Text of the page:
[OPE-L:6710] developing a foundation for a theory of imperialism

From: gerald_a_levy (gerald_a_levy@msn.com)
Date: Mon Mar 11 2002 - 08:47:54 EST

Re Alfredo's [6709]:

> My apologies for the misunderstanding. What I meant to say was that the foundation of a theory of imperialism *must* be an economic theory of this process - not that it should be a purely economic theory. <

OK,  thanks for the clarification.  

Let us discuss how, a bit more concretely, the "foundation"
of a theory of imperialism would be built. 

I think that we (but not necessarily everyone on the list) would 
agree that the foundation is developed at its most abstract
level from a comprehension of the value and capital forms.

(this presumes that imperialism is a *necessary* consequence
of the accumulation of capital rather than merely a conjuncture
and historical contingency.)

The building of that foundation requires:

a)  a critique of the existing literature (bourgeois, heterodox,
Marxian -- not necessarily in that order) on trade and imperialism.

b) a review of the empirical data and literature (here I am 
thinking more of the historical experience of imperialism
rather than merely statistical datum);

c) [putting aside for now the question of what Mike L calls the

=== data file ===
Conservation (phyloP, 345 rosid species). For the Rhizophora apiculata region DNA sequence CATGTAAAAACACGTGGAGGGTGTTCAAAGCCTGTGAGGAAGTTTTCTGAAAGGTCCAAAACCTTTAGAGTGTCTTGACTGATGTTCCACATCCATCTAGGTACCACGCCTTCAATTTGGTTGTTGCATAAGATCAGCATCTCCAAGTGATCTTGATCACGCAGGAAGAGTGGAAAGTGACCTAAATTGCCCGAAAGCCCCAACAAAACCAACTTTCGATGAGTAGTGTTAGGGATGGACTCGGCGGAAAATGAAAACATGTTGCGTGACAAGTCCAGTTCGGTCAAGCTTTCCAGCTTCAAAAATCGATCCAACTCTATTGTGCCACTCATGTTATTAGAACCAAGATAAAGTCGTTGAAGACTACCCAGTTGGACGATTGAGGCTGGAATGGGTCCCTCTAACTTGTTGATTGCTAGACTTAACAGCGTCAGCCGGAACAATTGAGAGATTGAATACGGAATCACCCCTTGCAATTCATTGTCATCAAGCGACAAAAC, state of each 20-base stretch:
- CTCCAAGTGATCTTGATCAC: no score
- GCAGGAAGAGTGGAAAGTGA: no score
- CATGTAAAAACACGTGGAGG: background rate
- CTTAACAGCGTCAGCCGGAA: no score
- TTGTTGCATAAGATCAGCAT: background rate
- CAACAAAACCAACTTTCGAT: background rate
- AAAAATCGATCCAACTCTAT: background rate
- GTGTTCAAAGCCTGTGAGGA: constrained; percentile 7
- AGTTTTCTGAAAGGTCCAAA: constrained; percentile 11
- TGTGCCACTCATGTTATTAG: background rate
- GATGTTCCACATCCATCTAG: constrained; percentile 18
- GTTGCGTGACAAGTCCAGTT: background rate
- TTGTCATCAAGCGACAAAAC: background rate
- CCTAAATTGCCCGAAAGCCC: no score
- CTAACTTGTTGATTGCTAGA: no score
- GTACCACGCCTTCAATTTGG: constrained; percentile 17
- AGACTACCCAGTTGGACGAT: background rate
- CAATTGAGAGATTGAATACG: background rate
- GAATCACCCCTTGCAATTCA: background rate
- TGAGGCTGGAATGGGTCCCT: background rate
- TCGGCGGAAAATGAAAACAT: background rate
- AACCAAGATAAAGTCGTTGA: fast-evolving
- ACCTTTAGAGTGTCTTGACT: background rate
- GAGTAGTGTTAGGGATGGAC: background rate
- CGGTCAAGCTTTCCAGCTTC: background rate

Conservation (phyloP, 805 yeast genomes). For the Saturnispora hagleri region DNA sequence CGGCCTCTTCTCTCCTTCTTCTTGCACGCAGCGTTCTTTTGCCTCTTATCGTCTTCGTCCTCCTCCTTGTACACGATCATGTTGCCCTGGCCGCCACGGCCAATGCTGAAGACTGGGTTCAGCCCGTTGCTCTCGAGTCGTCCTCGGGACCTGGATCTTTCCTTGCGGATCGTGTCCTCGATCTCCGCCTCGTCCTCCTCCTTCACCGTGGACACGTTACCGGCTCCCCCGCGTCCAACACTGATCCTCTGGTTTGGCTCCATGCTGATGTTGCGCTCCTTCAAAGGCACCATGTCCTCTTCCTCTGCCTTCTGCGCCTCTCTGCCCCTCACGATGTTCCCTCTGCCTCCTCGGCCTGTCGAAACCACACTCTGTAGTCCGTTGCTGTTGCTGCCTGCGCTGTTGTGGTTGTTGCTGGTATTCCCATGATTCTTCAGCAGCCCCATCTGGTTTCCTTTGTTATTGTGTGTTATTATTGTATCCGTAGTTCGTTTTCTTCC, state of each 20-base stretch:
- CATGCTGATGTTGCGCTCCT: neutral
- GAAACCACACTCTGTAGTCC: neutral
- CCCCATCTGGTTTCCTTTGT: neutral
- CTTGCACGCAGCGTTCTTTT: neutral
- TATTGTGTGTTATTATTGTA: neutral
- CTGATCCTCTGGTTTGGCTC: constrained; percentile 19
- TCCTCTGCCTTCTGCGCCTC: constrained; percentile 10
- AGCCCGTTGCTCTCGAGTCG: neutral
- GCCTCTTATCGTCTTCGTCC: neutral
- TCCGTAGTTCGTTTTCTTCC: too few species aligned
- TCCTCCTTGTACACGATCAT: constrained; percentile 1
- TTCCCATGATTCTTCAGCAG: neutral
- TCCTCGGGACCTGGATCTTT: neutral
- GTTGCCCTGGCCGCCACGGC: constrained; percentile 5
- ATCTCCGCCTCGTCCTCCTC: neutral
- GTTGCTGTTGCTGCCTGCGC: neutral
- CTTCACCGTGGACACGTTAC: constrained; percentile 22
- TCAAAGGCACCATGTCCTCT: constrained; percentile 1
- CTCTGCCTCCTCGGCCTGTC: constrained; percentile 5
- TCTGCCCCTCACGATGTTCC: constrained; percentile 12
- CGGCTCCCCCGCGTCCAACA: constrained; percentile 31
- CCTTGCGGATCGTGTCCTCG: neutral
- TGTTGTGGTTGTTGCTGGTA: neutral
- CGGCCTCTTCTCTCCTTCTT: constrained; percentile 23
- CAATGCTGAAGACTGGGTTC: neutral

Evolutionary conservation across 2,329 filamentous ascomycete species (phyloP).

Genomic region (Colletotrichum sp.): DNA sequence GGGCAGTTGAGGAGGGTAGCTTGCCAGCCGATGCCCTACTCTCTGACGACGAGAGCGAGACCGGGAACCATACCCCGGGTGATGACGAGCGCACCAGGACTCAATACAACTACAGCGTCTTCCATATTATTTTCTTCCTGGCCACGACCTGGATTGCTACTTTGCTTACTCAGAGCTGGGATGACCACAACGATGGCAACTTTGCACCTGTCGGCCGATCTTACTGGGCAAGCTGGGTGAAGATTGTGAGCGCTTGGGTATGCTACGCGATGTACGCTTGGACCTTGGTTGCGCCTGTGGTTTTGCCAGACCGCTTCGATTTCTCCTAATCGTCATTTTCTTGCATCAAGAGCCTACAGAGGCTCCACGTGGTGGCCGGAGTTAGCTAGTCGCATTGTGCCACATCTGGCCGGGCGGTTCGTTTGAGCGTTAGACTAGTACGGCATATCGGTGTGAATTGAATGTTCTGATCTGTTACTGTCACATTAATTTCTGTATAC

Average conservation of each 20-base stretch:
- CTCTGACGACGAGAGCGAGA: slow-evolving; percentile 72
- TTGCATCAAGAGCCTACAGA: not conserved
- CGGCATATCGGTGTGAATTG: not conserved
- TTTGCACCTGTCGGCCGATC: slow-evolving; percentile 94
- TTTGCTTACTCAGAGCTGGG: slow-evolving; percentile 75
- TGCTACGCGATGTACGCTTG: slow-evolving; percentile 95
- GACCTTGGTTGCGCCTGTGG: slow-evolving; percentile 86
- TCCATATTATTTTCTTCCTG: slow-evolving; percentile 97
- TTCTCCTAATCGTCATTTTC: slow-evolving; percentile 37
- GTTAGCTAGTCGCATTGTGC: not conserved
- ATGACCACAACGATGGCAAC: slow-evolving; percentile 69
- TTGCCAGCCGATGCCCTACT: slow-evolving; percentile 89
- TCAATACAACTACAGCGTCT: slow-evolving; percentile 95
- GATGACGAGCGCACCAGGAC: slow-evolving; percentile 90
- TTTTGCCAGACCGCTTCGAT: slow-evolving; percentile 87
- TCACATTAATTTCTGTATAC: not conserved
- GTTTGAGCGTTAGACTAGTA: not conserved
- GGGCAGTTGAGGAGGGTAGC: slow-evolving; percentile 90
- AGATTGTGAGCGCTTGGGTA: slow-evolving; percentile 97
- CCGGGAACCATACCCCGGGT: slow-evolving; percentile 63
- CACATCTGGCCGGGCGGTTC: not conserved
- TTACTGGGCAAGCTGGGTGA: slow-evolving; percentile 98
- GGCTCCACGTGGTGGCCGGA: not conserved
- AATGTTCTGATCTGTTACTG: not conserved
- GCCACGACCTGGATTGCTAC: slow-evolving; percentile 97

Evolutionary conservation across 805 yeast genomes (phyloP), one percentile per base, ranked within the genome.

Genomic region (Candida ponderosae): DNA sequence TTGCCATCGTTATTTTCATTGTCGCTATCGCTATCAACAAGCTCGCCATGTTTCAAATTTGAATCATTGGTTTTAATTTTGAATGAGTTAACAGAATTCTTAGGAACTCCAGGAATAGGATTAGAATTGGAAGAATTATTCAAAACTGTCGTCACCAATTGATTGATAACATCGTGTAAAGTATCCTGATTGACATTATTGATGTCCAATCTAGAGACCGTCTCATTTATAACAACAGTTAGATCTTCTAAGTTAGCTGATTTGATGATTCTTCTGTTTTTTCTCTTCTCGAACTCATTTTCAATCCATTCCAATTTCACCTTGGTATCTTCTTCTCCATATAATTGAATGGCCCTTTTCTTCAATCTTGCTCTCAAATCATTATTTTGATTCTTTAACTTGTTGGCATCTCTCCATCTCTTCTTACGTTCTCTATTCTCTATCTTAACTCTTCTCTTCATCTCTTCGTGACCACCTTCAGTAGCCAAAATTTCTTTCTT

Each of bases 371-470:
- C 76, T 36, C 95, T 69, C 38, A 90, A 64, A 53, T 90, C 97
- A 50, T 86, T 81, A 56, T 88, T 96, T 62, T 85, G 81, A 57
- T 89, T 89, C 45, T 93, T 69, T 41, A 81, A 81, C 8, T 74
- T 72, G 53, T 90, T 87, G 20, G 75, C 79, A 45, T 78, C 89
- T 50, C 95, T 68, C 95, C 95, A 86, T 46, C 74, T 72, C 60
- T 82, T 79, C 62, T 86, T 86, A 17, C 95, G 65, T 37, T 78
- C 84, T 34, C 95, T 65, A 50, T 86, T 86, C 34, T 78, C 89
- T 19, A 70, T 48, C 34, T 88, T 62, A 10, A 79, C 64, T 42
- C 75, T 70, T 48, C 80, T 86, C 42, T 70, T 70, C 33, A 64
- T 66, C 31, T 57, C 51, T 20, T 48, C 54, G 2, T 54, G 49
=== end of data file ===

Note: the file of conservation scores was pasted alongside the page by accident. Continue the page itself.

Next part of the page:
"one-sidedness" of the presentation of wage-labour in _Capital_],
the systematic development of the state-form.  This is a
necessary state in the development of the theory in that its
comprehension is presumed -- and serves the basis for --
an understanding of foreign trade and world markets.  Yet, this
task also presumes a critique of existing literature on the state
and a grasp of the empirical concrete re the state.

[Reuten-Williams (1989) attempt to do c) (and indeed include
a literature review as part of Parts 4-5), but the basis for *their*
foundation for a Marxian theory of the state is laid in the starting
point of self-production (and then sociation, dissociation, and
association).  This is, of course, a highly controversial part of
their work.  I  think, though, that a Marxian theory of the state
could be developed even without agreement on that as the most
abstract starting point of the theory. Otherwise, we would fall into
a kind of infinite regression trap!]

a-c are, of course, no simple tasks.  Yet, if there is agreement
that they are important (on both theoretical and political grounds)
perhaps we could collectively try to think through them together. 
That would presume a rather long-lasting and far-encompassing
thread though!

In solidarity, Jerry

Reference:  Geert Reuten and Michael Williams _Value-Form and 
the State: The tendencies of accumulation and the determination
of economic policy in capitalist society_,  NY, Routledge, 1989

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